Adding more functionality to chips is an important trend in the advancement of technology. During the past couple of decades, integrated circuit developments have focused on keeping Moore's Law alive "More of Moore". Moore's law predicts the doubling of the number of transistors on an integrated circuit every year. My research objectives revolve around "More than Moore", where different functionalities are sought to be integrated on chip. Sensing in particular is becoming of paramount importance in a variety of applications. Booming healthcare costs can be reduced with early diagnosis, which requires improved sensitivity and lower cost. To halt global warming, environmental monitoring requires miniature gas sensors that are cheap enough to be deployed at mass scale. First, we explore a novel silicon waveguide platform that is expected to perform well as a sensor in comparison to the conventional 220 nm thick waveguide. 50 and 70 nm shallow silicon waveguides have the advantage of easier lithography than conventional 220 nm thick waveguides due to the large minimum feature size required of 1 µm. 1 µm wide waveguides in these shallow platforms are single mode. A multi-mode interference device is designed in this platform to function as the smallest MMI sensor, giving sensitivity of 427 nm / refractive index unit (RIU) at a length of 4 mm. The silicon photonic MMI sensor is based on detecting refractive index changes. Refractometric techniques such as the MMI sensor require surface functionalization to achieve selectivity or specificity. Spectroscopic methods, usually reserved for material characterization in a research setting, can be adapted for highly specific label-free sensing. Chapter 4 explores the use of a highly doped III-V semiconductor for on chip infrared spectroscopy. Finite element method and finite different time domain were both used to design a plasmonic slot waveguide for gas sensing. On chip lasers and detectors have been designed using InAs. While InAs is still considered more expensive than silicon, the electronics industry expects to start incorporating more materials in standard fabrication processes, including III-V semiconductors for their superior properties including mobility. Thus, experimental realization of this sensor is feasible. A drawback with infrared spectroscopy is that it is difficult to use with biological fluids. Chapter 5 explores the use of Raman spectroscopy as a sensing method. To adapt Raman spectroscopy for sensing, the most important task is to enhance the Raman signal. The way the Raman signal is generated means that the number of photons is generally very low and usually bulk material or concentrated fluids are used as samples. To measure low concentrations of a probe molecule, the probe molecule is placed on a surface enhanced Raman spectroscopy (SERS) substrate. A typical SERS substrate is composed of metal nanostructures for their surface plasmon resonance property, which causes a large amplification in the electric field in particular hot spots. By decorated silicon nanowires with silver nanoparticles, an enhancement factor of 1011 was realized and picomolar concentrations of pyridine were detected using Raman spectroscopy. In conclusion, this thesis provides new concepts and foundations in three directions that are all important for on chip optical sensing. First, silicon photonics is the technology of choice that is nearest to the market and a multi-mode interference sensor based on shallow silicon waveguides was designed. Further work can explore how to cascade such MMIs to increase sensitivity without sacrificing the free spectral range. Second, infrared plasmonics is a promising technology. Before semiconductor plasmonics, on chip devices operated in the visible or near IR and then microwave region of the electromagnetic spectrum. By using highly doped semiconductors, it is possible to bridge the gap and operate with mid-infrared wavelengths. The implications are highlighted by designing a waveguide platform that can be used for next generation on chip infrared spectroscopy. Third, Raman spectroscopy was exploited as a sensing technique by experimental realization of a SERS substrate using equipment-free fabrication methods.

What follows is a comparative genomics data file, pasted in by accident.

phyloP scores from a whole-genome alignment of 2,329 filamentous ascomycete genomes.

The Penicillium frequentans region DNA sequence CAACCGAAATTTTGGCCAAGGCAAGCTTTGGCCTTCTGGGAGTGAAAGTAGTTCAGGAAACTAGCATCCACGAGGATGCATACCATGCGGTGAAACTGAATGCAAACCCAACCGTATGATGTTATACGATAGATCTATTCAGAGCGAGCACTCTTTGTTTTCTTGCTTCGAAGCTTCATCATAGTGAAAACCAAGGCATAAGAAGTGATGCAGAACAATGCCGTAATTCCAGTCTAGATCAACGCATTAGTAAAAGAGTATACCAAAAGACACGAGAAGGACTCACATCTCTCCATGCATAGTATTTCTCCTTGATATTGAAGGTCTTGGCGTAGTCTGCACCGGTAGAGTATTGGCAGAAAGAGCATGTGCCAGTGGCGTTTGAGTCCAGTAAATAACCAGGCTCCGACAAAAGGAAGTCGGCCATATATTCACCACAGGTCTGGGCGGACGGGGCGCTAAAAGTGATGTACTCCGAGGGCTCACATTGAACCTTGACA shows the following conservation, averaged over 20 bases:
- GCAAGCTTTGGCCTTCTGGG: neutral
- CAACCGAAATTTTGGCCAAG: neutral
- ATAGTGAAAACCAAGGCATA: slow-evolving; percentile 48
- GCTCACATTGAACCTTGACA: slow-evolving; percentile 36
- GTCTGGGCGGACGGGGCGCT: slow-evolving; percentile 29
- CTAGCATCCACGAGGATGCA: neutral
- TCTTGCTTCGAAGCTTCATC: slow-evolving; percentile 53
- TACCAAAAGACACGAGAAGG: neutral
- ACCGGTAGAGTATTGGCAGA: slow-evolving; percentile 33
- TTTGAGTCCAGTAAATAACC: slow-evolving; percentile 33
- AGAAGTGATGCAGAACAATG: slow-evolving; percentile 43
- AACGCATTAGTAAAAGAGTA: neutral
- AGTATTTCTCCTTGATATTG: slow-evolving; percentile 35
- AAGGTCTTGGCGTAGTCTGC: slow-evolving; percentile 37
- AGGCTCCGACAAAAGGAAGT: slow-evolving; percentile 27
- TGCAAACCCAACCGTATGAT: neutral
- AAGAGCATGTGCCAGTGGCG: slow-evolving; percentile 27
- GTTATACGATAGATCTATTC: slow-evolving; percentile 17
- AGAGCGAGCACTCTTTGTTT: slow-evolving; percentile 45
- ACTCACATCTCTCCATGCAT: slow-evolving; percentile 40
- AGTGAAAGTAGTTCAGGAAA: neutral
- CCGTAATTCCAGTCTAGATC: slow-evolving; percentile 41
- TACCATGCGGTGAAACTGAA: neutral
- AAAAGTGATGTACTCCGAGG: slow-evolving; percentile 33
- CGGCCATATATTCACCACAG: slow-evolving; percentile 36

Nanotechnology Program